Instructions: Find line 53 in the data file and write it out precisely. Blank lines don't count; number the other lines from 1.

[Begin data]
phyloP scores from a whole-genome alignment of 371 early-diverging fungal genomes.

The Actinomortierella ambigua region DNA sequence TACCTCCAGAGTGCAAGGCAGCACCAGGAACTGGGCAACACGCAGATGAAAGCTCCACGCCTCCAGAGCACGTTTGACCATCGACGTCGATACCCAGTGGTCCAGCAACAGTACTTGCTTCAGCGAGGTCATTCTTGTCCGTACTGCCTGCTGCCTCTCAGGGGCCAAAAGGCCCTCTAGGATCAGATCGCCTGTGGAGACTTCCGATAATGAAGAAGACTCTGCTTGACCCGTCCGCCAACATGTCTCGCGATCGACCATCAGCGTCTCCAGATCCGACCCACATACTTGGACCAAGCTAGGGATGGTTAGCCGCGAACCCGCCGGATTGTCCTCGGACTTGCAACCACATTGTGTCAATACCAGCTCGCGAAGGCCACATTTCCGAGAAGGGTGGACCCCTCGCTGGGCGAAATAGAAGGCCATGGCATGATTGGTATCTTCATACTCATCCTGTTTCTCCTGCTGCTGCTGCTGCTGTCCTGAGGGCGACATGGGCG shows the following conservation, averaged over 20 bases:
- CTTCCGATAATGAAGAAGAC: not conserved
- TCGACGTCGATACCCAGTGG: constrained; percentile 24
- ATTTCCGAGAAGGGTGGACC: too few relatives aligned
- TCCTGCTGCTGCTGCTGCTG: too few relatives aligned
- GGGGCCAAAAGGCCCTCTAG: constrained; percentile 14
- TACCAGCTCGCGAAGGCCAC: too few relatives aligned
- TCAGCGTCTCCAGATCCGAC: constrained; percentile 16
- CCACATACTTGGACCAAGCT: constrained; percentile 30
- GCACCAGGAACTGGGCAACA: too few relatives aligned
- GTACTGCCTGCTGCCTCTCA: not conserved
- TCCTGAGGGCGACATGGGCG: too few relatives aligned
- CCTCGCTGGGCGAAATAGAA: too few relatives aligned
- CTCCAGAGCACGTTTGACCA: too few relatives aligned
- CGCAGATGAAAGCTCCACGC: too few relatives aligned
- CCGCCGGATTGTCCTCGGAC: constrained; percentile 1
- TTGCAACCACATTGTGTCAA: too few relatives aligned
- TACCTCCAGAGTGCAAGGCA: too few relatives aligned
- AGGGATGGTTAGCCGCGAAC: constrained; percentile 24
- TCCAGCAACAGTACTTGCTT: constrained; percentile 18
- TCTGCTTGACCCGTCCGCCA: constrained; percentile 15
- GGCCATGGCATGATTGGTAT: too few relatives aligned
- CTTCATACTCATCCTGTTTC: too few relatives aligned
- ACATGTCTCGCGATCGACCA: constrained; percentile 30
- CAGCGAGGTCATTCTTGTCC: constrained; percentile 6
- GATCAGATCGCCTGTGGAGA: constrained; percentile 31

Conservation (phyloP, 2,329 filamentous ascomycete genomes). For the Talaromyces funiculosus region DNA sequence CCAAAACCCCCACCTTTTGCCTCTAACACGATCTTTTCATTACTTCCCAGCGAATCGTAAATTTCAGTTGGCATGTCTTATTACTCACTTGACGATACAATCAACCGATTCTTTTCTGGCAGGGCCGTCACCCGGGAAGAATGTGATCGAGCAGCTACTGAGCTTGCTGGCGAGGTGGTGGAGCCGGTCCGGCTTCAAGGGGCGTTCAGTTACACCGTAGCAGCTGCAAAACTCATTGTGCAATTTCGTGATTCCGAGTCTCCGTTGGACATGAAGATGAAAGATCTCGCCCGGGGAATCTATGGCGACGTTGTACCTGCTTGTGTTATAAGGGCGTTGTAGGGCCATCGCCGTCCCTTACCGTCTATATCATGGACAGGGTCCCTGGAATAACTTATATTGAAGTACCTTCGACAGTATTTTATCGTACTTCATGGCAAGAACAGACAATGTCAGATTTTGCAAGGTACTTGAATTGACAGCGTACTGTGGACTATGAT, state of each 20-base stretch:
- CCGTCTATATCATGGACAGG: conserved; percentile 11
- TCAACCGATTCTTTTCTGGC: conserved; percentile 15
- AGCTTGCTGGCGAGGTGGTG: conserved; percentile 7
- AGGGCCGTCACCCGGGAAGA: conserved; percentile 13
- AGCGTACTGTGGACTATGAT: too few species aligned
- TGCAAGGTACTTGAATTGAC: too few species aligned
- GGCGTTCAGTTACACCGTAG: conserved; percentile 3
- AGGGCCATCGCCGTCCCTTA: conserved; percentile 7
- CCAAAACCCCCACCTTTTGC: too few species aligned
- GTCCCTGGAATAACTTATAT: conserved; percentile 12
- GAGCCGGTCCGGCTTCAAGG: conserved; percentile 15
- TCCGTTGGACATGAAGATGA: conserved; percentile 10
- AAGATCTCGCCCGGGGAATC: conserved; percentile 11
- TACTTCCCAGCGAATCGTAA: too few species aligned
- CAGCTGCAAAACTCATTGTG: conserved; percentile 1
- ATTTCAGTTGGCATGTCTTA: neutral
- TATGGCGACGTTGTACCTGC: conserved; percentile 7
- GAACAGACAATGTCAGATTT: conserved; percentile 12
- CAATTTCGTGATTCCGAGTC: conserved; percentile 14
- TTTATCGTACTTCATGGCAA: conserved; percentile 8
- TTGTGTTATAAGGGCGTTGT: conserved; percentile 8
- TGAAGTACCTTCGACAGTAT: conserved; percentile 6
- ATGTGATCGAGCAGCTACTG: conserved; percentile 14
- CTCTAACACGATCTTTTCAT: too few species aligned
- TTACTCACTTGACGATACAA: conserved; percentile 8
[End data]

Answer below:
- TTACTCACTTGACGATACAA: conserved; percentile 8